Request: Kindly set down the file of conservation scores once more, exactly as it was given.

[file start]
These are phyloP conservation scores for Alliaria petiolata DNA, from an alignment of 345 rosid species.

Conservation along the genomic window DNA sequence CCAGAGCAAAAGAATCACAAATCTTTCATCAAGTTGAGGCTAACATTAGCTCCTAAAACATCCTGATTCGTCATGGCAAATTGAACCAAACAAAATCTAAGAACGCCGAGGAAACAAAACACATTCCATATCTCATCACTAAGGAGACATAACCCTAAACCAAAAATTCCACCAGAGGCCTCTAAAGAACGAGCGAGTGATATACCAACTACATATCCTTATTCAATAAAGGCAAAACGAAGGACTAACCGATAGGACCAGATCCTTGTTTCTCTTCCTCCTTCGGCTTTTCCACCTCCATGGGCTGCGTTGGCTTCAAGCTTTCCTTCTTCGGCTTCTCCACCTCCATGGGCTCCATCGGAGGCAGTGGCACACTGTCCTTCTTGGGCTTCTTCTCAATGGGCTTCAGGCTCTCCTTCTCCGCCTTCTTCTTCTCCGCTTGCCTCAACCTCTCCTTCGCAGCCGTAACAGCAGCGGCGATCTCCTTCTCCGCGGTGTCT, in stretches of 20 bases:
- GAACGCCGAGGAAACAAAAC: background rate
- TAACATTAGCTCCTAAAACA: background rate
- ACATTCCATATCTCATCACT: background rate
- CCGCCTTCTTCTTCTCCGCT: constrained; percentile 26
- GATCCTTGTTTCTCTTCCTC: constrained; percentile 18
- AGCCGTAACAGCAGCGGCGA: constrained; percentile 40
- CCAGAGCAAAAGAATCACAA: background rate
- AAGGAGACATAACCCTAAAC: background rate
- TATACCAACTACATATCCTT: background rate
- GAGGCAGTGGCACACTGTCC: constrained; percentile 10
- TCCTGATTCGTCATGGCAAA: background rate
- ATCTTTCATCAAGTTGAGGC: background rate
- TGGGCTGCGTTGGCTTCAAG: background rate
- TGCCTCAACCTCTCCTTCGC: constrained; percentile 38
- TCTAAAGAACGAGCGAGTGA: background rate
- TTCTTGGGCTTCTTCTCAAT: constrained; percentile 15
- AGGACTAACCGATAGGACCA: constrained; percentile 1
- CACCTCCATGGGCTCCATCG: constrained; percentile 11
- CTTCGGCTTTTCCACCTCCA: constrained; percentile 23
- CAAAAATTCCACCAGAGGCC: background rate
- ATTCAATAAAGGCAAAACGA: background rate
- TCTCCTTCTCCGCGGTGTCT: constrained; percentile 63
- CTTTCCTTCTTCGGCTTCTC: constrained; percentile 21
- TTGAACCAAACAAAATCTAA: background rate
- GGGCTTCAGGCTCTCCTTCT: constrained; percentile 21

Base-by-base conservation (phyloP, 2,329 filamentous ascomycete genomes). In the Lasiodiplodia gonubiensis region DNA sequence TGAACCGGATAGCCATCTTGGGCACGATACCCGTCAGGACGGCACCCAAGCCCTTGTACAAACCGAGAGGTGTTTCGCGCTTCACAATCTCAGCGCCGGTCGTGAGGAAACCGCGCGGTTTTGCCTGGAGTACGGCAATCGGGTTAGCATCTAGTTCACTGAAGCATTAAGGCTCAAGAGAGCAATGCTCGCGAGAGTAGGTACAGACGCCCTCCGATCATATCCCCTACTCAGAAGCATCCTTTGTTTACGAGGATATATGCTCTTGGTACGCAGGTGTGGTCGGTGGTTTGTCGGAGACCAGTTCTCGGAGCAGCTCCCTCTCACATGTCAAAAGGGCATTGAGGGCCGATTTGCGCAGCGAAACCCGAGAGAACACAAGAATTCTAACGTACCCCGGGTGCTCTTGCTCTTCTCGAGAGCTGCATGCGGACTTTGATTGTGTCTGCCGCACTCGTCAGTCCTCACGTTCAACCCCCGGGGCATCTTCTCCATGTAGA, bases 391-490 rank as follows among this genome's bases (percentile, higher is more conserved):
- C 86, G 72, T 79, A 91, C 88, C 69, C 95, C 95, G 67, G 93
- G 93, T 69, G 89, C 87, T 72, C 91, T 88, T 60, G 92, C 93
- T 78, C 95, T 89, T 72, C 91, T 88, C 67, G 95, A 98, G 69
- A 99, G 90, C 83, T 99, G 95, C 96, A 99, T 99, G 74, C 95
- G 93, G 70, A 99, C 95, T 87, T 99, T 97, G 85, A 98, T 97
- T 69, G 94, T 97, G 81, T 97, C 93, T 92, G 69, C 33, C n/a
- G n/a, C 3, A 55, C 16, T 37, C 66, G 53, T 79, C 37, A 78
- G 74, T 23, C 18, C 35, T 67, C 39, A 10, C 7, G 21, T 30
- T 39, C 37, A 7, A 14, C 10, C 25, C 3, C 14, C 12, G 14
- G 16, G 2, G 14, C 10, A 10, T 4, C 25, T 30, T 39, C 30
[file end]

These are phyloP conservation scores for Alliaria petiolata DNA, from an alignment of 345 rosid species.

Conservation along the genomic window DNA sequence CCAGAGCAAAAGAATCACAAATCTTTCATCAAGTTGAGGCTAACATTAGCTCCTAAAACATCCTGATTCGTCATGGCAAATTGAACCAAACAAAATCTAAGAACGCCGAGGAAACAAAACACATTCCATATCTCATCACTAAGGAGACATAACCCTAAACCAAAAATTCCACCAGAGGCCTCTAAAGAACGAGCGAGTGATATACCAACTACATATCCTTATTCAATAAAGGCAAAACGAAGGACTAACCGATAGGACCAGATCCTTGTTTCTCTTCCTCCTTCGGCTTTTCCACCTCCATGGGCTGCGTTGGCTTCAAGCTTTCCTTCTTCGGCTTCTCCACCTCCATGGGCTCCATCGGAGGCAGTGGCACACTGTCCTTCTTGGGCTTCTTCTCAATGGGCTTCAGGCTCTCCTTCTCCGCCTTCTTCTTCTCCGCTTGCCTCAACCTCTCCTTCGCAGCCGTAACAGCAGCGGCGATCTCCTTCTCCGCGGTGTCT, in stretches of 20 bases:
- GAACGCCGAGGAAACAAAAC: background rate
- TAACATTAGCTCCTAAAACA: background rate
- ACATTCCATATCTCATCACT: background rate
- CCGCCTTCTTCTTCTCCGCT: constrained; percentile 26
- GATCCTTGTTTCTCTTCCTC: constrained; percentile 18
- AGCCGTAACAGCAGCGGCGA: constrained; percentile 40
- CCAGAGCAAAAGAATCACAA: background rate
- AAGGAGACATAACCCTAAAC: background rate
- TATACCAACTACATATCCTT: background rate
- GAGGCAGTGGCACACTGTCC: constrained; percentile 10
- TCCTGATTCGTCATGGCAAA: background rate
- ATCTTTCATCAAGTTGAGGC: background rate
- TGGGCTGCGTTGGCTTCAAG: background rate
- TGCCTCAACCTCTCCTTCGC: constrained; percentile 38
- TCTAAAGAACGAGCGAGTGA: background rate
- TTCTTGGGCTTCTTCTCAAT: constrained; percentile 15
- AGGACTAACCGATAGGACCA: constrained; percentile 1
- CACCTCCATGGGCTCCATCG: constrained; percentile 11
- CTTCGGCTTTTCCACCTCCA: constrained; percentile 23
- CAAAAATTCCACCAGAGGCC: background rate
- ATTCAATAAAGGCAAAACGA: background rate
- TCTCCTTCTCCGCGGTGTCT: constrained; percentile 63
- CTTTCCTTCTTCGGCTTCTC: constrained; percentile 21
- TTGAACCAAACAAAATCTAA: background rate
- GGGCTTCAGGCTCTCCTTCT: constrained; percentile 21

Base-by-base conservation (phyloP, 2,329 filamentous ascomycete genomes). In the Lasiodiplodia gonubiensis region DNA sequence TGAACCGGATAGCCATCTTGGGCACGATACCCGTCAGGACGGCACCCAAGCCCTTGTACAAACCGAGAGGTGTTTCGCGCTTCACAATCTCAGCGCCGGTCGTGAGGAAACCGCGCGGTTTTGCCTGGAGTACGGCAATCGGGTTAGCATCTAGTTCACTGAAGCATTAAGGCTCAAGAGAGCAATGCTCGCGAGAGTAGGTACAGACGCCCTCCGATCATATCCCCTACTCAGAAGCATCCTTTGTTTACGAGGATATATGCTCTTGGTACGCAGGTGTGGTCGGTGGTTTGTCGGAGACCAGTTCTCGGAGCAGCTCCCTCTCACATGTCAAAAGGGCATTGAGGGCCGATTTGCGCAGCGAAACCCGAGAGAACACAAGAATTCTAACGTACCCCGGGTGCTCTTGCTCTTCTCGAGAGCTGCATGCGGACTTTGATTGTGTCTGCCGCACTCGTCAGTCCTCACGTTCAACCCCCGGGGCATCTTCTCCATGTAGA, bases 391-490 rank as follows among this genome's bases (percentile, higher is more conserved):
- C 86, G 72, T 79, A 91, C 88, C 69, C 95, C 95, G 67, G 93
- G 93, T 69, G 89, C 87, T 72, C 91, T 88, T 60, G 92, C 93
- T 78, C 95, T 89, T 72, C 91, T 88, C 67, G 95, A 98, G 69
- A 99, G 90, C 83, T 99, G 95, C 96, A 99, T 99, G 74, C 95
- G 93, G 70, A 99, C 95, T 87, T 99, T 97, G 85, A 98, T 97
- T 69, G 94, T 97, G 81, T 97, C 93, T 92, G 69, C 33, C n/a
- G n/a, C 3, A 55, C 16, T 37, C 66, G 53, T 79, C 37, A 78
- G 74, T 23, C 18, C 35, T 67, C 39, A 10, C 7, G 21, T 30
- T 39, C 37, A 7, A 14, C 10, C 25, C 3, C 14, C 12, G 14
- G 16, G 2, G 14, C 10, A 10, T 4, C 25, T 30, T 39, C 30